3.14159 26535 89793 23846…

Happy Pi Day. Try some March Mathness, and put some Pi in your poetry..


It is Pi Day, that is in the states where we write today’s date 3/14 it is. (Another fun fact is that Einstein was born on this day in 1879.) In another life of mine I sometimes teach math. Kids of all ages have heard of Pi and are fascinated with it. I have had them write Pi-etry and Pi-ku using the digits of Pi to determine either syllable or word-count. Below is my take, using the first 21 digits to dictate syllable count. The second poem is my more free form ode to Pi, or M’ode à la Pi . 

My math students did a remarkable job of writing with the Pi-ku challenge. I challenge you to take a cross-curricular leap and use Pi or the digit sequence of Pi as your inspiration to write a poem today. Use as many or as few digits as you wish…

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Currents of life have kept me away from Marcia’s resplendent lagoon lately, but I have drifted back today. I had resolved in the beginning of the year to get out a bit more than I am used to, so here I am and it is here that I will share some of my outings.

I was recently featured at Pure Haiku, one of my haiku being chosen to represent Freya’s theme of Ocean. That new association got me an invitation to participate in Freya’s Escape Pod Emulation. While I am not much for science fiction, the idea of being left alone in an escape pod was kind of appealing. (You’ll have to read her post in April to see what five items I take with me.) But in thinking about that escape pod I was led back to this post.

Don’t we all dream of alone time to read and write in, of having no interruptions? Yes, that e-pod does sound good, doesn’t it?

The metaphor commonly used isn’t e-pod, but island. I can tell you from personal experience that in filling out your wish fulfillment form, be clear that it be a deserted island, for an island is, somewhat ironically, more of a fishbowl. But if we were truly interested in being on a deserted island, we wouldn’t be reading and writing in the blogosphere, would we? If we are all islands, then the blogosphere is a series of bridges, or boats. No matter what we tell ourselves, we instinctively reach out to others, to give and to get help. Freya mentions that the E-Pod Emulations, a fun interview format, is a way to give back to the writing community.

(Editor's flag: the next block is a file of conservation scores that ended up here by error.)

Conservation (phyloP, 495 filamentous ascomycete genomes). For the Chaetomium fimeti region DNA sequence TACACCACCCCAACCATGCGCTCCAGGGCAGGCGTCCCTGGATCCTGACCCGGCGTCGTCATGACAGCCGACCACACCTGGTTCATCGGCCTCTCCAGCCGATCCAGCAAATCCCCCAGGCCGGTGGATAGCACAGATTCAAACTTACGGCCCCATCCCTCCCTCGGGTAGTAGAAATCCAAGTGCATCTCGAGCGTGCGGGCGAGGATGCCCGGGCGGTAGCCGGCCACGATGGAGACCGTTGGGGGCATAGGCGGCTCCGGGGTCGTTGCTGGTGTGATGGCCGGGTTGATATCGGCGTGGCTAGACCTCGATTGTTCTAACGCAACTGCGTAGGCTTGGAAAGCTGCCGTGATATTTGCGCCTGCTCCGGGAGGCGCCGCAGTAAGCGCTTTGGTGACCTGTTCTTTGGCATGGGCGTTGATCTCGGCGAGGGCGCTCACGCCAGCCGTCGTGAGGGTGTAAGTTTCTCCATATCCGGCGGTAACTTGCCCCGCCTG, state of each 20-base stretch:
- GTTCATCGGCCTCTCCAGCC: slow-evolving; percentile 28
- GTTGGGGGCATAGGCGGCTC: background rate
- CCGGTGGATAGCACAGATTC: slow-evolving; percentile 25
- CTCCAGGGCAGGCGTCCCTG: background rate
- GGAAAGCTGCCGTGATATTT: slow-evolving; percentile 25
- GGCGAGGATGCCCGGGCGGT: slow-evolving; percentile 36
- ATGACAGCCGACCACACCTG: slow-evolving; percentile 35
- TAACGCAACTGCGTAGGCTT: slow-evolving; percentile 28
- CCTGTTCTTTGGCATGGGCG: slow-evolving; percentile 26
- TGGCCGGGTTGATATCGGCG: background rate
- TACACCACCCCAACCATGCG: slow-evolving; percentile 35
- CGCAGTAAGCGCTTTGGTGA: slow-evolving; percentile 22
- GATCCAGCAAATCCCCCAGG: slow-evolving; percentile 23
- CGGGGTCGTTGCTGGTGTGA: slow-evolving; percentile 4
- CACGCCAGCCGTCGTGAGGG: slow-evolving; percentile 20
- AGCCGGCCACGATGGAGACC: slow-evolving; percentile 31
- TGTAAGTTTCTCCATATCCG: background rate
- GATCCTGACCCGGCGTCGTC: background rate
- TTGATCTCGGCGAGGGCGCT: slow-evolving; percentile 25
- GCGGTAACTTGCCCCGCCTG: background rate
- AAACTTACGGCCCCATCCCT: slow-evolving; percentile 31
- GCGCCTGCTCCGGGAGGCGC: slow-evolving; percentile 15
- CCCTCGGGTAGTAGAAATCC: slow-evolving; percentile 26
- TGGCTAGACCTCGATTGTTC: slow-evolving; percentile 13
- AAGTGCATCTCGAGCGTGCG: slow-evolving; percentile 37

Sound familiar? I am here at Marcia’s blog where her tag line is “writers helping writers”. Marcia has graciously featured me here at the Write Stuff and encourages my poetic leanings. I have been dabbling more with that genre lately, responding to various prompts from different blogs. Each place has its group of respondents who write and also read and reply to one another; I have yet to stumble upon an unfriendly place and am grateful to the individuals that host these groups of writers and provide the prompts that inspire me to lift a pencil.

So while alone time in an e-pod or a deserted island is attractive, and even necessary at times, we do all benefit from the support and camaraderie of one another.

Meanwhile… You may have seen festive balloons dancing in the blue skies over Carrot Ranch. They are celebrating more than the publication of the Volume 1 Anthology; Charli and her buckaroos are celebrating four years of what is a ballooning literary community that welcomes readers, writers and those interested in the discourse. This community dispels the myth of the insular lone wolf writer; they provide a pack, a tribe of like-minded people who want to try their hand at flash fiction. In the year since I stepped into the blogosphere via the Ranch I have learned and grown so much because of that community. I wouldn’t be much of anywhere without them and am proud to join in the celebration.

I am sure that we all celebrate the groups that we are a part of and the individuals that keep things going. We know that a comment is worth a hundred balloons. These celebratory balloons are markers, beacons for those who might want to reach out from the shores of their own island and share with others their writing, their thoughts, and their encouragement.

Thank you Marcia!

Confessions of a Bibliophile

I like books. I have a few. Okay, quite a lot of books have found a home with me over the years.

I like books for what’s on the inside, yet I admit to judging books by their covers. A bad cover or title can be hard to get past.